Off Broadway Reviews
The play's title refers not to the Catholic Church, nor to the baseball team or the bird. Instead it is reference to a particular shade of red that the city's returning prodigal daughter wants to use as a means of redeeming herself after a long-ago act of vandalism. That would be Lydia (Anna Chlumsky), whom we first meet in the office of the city's newly elected mayor, Jeff (Adam Pally). Lydia has come back (fled?) to her hometown after living for a time in Brooklyn, where she was involved in a "toxic relationship with a guy named Chad I met in Debtors Anonymous." (Make of that what you will; you'll get no further explanation.)
Lydia is on a mission to save the city after its primary industry, an axle-manufacturing factory, shut down. She has come to Jeff's office armed with confidence, knowledge garnered from her college studies in urban planning, and a grand idea: they need to paint the downtown area (all six blocks of it) a deep cardinal red. That will surely bring the tourists in, she assures the befuddled Jeff, chirpily adding the clincher that "Archer Paints will cut us a deal if we buy fourteen thousand gallons,"
Jeff, who not so coincidentally used to date Lydia's sister, finds the exuberant Lydia and her idea attractive enough so that he is willing to arrange for a public meeting about the proposal at the high school gymatorium. Before you can blink twice, Lydia has successfully made her pitch, pausing just long enough to quickly apologize for causing a citywide blackout when she was in high school. Then, thanks to Amith Chandrashaker's lighting design, every exterior surface turns red.
For the rest of the 90-minute play, we learn about the mix of benefits and consequences that are the result of the paint job. Visitors do pour in, many of them courtesy of a tour bus run by Li-Wei Chen (Stephen Park), an entrepreneur who sees an opportunity for profit-making. Business does pick up for the local shops, but some of the residents are becoming uneasy about the sudden influx of strangers, many of whom are Asian Americans or immigrants. For instance, Nancy (Becky Ann Baker), the longtime owner of Bread and Buttons Bakery, decides to sell her shop and leave the area with her cognitively and emotionally impaired son Nat (Alex Hurt) when she can no longer recognize the community that had been her home for so many years.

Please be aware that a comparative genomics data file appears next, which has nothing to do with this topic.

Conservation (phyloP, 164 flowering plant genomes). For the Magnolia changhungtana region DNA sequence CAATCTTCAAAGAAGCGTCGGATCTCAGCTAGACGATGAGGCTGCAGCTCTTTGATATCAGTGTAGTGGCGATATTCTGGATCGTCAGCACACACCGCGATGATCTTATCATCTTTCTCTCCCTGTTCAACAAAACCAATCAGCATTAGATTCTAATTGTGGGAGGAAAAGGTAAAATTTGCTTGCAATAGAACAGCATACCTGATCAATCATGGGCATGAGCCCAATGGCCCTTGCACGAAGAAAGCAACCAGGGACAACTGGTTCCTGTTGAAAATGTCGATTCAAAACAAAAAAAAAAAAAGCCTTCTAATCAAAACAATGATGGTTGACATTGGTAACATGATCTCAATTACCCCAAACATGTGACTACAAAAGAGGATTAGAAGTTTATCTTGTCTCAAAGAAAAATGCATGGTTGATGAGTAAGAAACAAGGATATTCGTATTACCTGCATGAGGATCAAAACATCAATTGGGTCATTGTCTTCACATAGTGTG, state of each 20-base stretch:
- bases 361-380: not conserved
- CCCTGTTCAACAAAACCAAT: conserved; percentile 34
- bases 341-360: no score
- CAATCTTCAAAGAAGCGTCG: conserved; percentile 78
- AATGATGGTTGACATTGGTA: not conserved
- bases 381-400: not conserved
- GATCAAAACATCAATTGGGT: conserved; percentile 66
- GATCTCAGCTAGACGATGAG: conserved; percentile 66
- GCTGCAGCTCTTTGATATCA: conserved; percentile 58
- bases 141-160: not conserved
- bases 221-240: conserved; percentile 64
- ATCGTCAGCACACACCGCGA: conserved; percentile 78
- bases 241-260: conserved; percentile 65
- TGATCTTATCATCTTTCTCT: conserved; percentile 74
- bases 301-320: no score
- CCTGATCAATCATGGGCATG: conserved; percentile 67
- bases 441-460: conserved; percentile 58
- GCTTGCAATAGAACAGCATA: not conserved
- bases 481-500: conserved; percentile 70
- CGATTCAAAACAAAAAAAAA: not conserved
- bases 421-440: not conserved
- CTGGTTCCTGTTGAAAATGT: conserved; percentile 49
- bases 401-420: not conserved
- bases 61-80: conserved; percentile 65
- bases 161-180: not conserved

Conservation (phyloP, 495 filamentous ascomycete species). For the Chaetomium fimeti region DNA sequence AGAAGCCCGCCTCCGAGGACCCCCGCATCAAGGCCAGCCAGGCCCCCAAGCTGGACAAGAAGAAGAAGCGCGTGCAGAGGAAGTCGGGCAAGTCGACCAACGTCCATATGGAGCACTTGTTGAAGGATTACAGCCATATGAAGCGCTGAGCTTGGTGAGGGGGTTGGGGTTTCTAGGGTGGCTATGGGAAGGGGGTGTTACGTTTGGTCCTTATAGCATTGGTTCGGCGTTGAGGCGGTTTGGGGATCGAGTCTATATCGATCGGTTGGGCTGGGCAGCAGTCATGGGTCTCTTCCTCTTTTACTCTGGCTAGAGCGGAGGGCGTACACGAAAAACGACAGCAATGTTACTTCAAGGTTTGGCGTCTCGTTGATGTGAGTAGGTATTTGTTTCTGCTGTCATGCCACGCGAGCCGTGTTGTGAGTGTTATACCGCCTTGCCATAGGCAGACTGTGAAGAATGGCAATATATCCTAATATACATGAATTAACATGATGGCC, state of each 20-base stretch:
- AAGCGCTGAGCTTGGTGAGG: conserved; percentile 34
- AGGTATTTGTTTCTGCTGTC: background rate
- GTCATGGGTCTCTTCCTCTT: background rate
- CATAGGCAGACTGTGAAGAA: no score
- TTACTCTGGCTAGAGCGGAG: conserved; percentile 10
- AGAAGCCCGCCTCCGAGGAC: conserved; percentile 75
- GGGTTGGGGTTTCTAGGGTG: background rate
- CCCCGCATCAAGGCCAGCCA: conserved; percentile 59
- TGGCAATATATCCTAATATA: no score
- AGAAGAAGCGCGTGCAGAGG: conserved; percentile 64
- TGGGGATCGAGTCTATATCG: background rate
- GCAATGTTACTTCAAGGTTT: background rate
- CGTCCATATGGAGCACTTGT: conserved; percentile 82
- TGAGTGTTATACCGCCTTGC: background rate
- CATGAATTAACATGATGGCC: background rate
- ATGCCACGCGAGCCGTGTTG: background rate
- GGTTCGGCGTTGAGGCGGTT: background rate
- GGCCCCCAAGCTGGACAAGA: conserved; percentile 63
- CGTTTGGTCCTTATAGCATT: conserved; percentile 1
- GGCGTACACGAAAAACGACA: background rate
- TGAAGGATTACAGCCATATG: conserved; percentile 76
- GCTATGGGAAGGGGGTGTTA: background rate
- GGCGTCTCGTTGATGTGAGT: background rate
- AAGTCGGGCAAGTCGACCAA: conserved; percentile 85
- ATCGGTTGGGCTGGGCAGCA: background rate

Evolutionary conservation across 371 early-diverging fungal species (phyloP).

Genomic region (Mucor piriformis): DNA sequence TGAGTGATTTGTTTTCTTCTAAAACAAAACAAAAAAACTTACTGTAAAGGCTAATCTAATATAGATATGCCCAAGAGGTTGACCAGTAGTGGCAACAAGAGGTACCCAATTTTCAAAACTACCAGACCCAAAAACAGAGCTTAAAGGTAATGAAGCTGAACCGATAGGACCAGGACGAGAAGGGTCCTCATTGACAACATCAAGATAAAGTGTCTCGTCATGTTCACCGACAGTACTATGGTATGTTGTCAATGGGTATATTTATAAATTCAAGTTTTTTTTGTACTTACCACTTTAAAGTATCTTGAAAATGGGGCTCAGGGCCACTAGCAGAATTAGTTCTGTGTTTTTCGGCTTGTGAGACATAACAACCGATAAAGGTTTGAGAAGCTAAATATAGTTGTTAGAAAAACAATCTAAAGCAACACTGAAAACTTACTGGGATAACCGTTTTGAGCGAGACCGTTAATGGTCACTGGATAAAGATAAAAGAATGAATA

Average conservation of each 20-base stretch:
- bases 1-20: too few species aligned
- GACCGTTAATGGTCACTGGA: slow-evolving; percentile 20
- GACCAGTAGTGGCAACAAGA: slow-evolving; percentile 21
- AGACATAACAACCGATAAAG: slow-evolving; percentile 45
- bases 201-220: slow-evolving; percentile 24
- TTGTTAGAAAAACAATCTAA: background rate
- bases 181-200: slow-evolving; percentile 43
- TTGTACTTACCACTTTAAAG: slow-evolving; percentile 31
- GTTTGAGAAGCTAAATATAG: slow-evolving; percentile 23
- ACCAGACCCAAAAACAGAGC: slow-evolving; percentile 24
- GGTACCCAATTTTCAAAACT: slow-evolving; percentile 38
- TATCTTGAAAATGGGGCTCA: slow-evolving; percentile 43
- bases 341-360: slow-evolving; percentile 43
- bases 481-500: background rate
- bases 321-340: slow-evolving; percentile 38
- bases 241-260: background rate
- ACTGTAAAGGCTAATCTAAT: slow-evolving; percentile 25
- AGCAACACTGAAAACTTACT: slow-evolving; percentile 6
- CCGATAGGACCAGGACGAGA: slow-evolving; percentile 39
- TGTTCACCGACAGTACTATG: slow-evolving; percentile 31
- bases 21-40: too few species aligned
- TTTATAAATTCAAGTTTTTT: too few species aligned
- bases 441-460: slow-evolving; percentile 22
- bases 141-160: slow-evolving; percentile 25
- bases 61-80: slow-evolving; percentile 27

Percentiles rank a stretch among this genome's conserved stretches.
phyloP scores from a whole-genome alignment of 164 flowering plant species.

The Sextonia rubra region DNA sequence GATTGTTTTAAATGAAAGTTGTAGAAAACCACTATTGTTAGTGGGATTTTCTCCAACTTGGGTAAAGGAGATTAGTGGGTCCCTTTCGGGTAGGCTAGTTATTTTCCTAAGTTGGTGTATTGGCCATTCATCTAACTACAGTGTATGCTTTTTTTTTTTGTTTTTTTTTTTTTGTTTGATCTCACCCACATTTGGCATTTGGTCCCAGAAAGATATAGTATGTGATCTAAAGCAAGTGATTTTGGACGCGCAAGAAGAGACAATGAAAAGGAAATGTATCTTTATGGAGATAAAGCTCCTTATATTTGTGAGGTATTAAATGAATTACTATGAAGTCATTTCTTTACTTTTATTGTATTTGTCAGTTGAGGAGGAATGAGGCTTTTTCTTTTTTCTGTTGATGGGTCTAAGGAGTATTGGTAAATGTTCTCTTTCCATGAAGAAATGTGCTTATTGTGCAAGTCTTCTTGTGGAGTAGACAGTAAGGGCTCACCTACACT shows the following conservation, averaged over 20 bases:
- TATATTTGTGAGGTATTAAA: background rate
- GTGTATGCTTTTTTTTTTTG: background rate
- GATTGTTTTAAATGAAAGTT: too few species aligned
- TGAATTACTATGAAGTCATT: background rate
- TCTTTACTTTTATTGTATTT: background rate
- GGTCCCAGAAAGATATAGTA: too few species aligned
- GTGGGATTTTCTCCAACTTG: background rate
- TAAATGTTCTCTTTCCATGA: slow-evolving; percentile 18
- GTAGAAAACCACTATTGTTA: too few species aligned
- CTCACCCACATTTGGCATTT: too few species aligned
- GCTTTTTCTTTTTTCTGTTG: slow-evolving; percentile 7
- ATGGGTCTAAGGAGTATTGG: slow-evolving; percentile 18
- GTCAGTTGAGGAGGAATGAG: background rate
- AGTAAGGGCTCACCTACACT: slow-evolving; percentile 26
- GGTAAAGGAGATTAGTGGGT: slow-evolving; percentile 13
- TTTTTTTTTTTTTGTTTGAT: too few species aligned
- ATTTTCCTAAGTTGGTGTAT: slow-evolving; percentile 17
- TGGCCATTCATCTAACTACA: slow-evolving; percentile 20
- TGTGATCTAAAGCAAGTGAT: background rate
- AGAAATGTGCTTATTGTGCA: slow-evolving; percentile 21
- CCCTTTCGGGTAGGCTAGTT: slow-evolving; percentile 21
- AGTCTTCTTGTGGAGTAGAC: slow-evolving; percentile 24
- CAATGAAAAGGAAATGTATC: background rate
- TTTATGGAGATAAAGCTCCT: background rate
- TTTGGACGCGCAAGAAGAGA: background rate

In a plot summary, Cardinal sounds like a fable or cautionary tale. And it is that, up to a point. But Greg Pierce, the playwright, has loaded the work with a dizzying array of plot turns. These play out in short scenes that rearrange the characters into as many permutations as possible. There are scenes of a romantic nature between Lydia and Jeff, in which we also learn about Jeff's history of emotional problems and use of antianxiety medication. There are deal-making scenes between Lydia and Li-Wei Chen, which include an effort by the businessman to arrange a marriage between his son Jason (Eugene Young) and Lydia. There is a scene that couples a racist threat with a separate and unrelated act of violence between Jason and Nat. There's even a scene of awkward peacemaking between Nancy and Li-Wei Chen. The mind boggles as the carousel keeps turning.
Mr. Pierce assuredly has a way with words and an ear for dialog that is intriguingly idiosyncratic. He also has garnered a very positive reputation for his earlier works, like Slowgirl and his collaborations with composer John Kander on the musicals The Landing and Kid Victory. But despite the best efforts of the committed and talented cast, director Kate Whoriskey's steadying hand, and Derek McLane's cleverly designed set that allows for near-instantaneous scene changes, Cardinal feels like it was rushed into production far too soon.